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Thursday, September 08, 2011
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Is Fraud Required to Make Social Security a Ponzi Scheme?

There has been renewed debate, after some comments leading up to last night's Republican Debate, as to whether or not Social Security is a Ponzi Scheme. When defending Social Security against this particular claim, it's supporters generally include a list of attributes of a Ponzi Scheme, and how Social Security doesn't meet the criteria. But before we get too much into this, what exactly is a Ponzi Scheme? Here is one good definition I found:

A Ponzi scheme is a fraudulent investment operation that pays returns to separate investors, not from any actual profit earned by the organization, but from their own money or money paid by subsequent investors.

Fairly straight forward. It is a scheme in which no real investment occurs, but instead money is paid to early entrants by later entrants into the scheme. As long as money keeps getting paid into the system by later entrants, then the scheme continues paying the earlier entrants. Now, so far, I think that Social Security meets this definition. No real investment actually occurs in this scheme. While some people may consider "Treasury Bonds" to be an investment, all you're actually doing is funding government operations on the promise of later payments from future taxpayers, who also have to buy into Social Security. So those general tax revenues to pay off the Treasury Bonds, combined with the Social Security taxes paid by current workers, pay for the benefits of past workers.

The one thing that many people argue make Social Security differ from a Ponzi Scheme is the notion of fraud. It is argued, correctly, that Social Security is not fraudulent, because regular public reports are made regarding all these income sources and payments. However, is fraud a necessary attribute of a Ponzi Scheme? The real question is, why is fraud one of the attributes of a Ponzi Scheme?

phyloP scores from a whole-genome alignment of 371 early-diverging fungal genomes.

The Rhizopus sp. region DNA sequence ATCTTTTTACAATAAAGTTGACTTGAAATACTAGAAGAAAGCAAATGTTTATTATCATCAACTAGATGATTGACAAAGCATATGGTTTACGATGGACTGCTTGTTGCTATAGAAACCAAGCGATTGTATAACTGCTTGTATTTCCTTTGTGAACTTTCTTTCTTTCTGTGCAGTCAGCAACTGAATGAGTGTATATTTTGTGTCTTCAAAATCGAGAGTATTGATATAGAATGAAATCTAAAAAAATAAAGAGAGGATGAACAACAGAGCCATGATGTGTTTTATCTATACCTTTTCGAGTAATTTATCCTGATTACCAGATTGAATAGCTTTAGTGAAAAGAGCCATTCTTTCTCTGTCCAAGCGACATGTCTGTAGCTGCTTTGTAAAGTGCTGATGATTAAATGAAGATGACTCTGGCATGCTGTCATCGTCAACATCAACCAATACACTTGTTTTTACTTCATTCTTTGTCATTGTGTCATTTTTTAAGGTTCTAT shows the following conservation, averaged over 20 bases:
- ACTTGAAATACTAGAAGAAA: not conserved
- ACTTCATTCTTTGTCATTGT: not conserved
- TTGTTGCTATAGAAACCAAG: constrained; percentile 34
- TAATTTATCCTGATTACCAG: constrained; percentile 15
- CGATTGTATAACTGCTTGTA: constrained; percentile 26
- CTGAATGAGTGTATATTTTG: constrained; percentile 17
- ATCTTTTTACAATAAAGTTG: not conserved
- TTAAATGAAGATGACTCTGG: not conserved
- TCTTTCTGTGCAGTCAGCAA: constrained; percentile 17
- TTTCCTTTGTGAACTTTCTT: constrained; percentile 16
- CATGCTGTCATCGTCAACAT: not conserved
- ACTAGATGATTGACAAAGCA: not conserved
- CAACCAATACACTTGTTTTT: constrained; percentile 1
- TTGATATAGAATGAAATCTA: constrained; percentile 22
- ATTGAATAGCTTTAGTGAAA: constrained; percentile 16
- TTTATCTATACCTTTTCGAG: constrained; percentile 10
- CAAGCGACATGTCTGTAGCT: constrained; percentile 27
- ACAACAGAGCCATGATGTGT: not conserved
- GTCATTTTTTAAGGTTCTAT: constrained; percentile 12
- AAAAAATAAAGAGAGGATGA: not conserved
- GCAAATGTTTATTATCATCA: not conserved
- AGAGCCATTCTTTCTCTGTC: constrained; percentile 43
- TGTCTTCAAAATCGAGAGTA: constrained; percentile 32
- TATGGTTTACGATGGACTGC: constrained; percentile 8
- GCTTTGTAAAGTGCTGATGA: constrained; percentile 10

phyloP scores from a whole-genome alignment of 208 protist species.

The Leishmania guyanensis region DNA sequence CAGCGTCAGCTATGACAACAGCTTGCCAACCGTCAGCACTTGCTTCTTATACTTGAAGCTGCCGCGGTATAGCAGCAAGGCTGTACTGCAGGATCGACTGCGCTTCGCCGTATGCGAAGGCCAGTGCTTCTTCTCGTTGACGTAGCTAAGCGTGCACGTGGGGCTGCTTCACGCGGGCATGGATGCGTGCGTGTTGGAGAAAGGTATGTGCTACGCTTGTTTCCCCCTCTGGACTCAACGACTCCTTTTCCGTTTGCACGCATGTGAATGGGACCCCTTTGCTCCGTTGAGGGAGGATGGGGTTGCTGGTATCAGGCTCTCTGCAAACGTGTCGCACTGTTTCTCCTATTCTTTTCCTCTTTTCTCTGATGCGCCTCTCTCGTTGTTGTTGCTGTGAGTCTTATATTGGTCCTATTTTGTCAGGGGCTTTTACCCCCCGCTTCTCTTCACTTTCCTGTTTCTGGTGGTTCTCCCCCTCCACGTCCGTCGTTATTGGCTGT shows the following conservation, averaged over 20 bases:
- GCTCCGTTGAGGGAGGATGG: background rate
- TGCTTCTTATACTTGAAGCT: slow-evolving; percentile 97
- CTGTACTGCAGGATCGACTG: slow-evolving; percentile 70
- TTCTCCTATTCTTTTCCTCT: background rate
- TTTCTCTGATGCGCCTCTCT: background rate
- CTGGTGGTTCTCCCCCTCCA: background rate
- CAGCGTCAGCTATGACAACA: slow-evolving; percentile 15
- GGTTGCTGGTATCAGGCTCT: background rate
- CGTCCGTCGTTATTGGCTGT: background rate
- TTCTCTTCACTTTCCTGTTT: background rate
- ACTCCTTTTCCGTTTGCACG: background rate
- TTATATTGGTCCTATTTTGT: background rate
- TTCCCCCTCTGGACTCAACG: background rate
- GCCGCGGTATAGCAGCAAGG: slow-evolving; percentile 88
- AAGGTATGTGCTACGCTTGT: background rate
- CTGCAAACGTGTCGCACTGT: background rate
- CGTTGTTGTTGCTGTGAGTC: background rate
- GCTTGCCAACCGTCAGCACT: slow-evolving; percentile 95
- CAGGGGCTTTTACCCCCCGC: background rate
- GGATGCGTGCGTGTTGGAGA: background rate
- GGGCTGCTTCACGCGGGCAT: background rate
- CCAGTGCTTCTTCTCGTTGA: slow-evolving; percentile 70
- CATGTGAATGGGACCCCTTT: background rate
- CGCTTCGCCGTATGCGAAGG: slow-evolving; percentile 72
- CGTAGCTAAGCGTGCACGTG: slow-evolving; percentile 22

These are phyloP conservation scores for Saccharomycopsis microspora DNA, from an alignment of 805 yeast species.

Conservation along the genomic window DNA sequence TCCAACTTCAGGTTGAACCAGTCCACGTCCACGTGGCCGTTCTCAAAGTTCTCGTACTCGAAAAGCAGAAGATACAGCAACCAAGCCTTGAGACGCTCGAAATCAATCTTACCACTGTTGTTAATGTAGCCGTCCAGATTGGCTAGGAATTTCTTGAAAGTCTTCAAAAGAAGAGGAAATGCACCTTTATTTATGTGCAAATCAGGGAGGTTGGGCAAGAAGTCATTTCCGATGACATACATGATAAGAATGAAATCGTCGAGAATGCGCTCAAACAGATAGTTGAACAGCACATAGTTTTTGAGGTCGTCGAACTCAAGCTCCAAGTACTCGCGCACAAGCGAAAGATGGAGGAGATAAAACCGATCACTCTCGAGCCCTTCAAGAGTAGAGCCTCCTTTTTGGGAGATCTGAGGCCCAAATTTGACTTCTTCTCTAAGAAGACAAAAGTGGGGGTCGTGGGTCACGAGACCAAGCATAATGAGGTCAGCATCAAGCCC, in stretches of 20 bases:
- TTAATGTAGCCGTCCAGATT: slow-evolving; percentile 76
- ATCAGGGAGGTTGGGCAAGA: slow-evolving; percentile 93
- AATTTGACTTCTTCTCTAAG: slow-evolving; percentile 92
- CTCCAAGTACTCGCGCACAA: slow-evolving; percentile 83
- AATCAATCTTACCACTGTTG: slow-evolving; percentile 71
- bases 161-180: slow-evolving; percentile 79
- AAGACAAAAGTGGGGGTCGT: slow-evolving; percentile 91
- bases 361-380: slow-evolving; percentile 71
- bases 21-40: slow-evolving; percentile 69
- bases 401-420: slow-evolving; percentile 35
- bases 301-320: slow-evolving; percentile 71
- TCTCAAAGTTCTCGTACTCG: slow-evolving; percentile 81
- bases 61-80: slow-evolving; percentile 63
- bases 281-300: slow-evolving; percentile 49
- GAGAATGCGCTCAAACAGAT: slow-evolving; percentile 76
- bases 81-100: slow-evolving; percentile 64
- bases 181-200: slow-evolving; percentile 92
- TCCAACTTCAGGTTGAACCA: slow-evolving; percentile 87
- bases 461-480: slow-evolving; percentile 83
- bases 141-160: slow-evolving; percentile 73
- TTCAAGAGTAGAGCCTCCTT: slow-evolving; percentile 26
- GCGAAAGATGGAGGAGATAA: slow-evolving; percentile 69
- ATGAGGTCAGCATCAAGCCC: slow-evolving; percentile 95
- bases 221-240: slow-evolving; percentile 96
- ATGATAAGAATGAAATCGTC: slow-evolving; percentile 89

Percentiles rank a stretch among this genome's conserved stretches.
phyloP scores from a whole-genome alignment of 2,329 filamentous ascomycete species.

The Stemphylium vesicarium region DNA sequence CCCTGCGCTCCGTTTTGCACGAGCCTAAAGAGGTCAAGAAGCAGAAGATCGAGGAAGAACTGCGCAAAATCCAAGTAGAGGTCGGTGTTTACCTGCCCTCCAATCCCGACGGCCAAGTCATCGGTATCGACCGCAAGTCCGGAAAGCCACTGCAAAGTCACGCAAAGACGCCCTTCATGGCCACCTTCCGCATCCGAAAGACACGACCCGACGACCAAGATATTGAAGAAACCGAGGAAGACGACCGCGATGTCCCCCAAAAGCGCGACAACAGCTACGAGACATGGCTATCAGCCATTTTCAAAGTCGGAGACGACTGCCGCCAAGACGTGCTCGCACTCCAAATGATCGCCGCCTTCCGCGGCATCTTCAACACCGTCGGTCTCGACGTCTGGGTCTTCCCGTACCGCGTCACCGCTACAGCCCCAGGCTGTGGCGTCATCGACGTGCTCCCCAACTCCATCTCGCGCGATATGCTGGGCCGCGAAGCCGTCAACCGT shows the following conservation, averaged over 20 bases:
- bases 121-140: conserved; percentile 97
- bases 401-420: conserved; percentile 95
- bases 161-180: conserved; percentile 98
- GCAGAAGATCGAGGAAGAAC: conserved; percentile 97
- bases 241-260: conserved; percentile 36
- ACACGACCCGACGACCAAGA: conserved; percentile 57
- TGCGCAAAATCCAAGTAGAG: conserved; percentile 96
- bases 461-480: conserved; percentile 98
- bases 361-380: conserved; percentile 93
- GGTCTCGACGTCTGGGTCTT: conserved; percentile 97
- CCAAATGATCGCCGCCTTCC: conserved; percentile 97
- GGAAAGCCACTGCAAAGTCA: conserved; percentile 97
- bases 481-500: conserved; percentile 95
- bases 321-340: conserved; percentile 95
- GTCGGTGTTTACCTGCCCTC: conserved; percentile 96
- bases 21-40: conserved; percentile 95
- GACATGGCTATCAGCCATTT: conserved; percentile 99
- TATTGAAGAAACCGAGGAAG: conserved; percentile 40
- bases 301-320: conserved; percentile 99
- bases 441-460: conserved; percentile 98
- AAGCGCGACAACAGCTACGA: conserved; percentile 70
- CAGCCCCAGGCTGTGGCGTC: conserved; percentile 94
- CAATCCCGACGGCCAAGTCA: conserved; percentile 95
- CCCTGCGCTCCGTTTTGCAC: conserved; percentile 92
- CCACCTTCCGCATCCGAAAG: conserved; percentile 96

The answer lies in the fact that a Ponzi Scheme is voluntary. People voluntarily invest their money into the scheme, because they believe it is a real investment with a good rate of return. The fraud is only necessary to fool people into buying it. In fact, once the reality of the scheme is discovered by investors, and they stop paying in, the scheme collapses. This idea begs the question... is there an alternate way to get people to invest into a Ponzi Scheme that doesn't require fraud?  The answer is yes, and is how Social Security operates. Also unlike a typical Ponzi Scheme, Social Security is not voluntary. This is why fraud is not a necessary component to the system, because there is no choice but to invest.

To truly answer the question as to whether Social Security is or isn't a Ponzi Scheme, one merely needs to ask what would happen if Social Security stopped being mandatory, and instead was a voluntary system. With all the information known about how Social Security operates, would people continue to voluntarily pay into the system? More importantly, if people stopped paying into the system, would it collapse? The answer to the latter question is a resounding yes, and the answer to the former is probably.

In fact, when possible solutions to Social Security's solvency are discussed, one of the popular options is to raise the Social Security tax. A normal Ponzi Scheme operator would never be able to get away with this once the scheme began it's downfall. Only a system where payment was not voluntary could say that current entrants must pay more to keep the early investors solvent. A normal voluntary Ponzi Scheme would collapse. The Social Security Ponzi Scheme on the other hand merely forces the current "investors" to pay more.

And that is why Social Security is a Ponzi Scheme even without an element of fraud.

# Posted at 10:32 AM by Nick  |  Comment Feed Link No Comments  |  No Trackbacks

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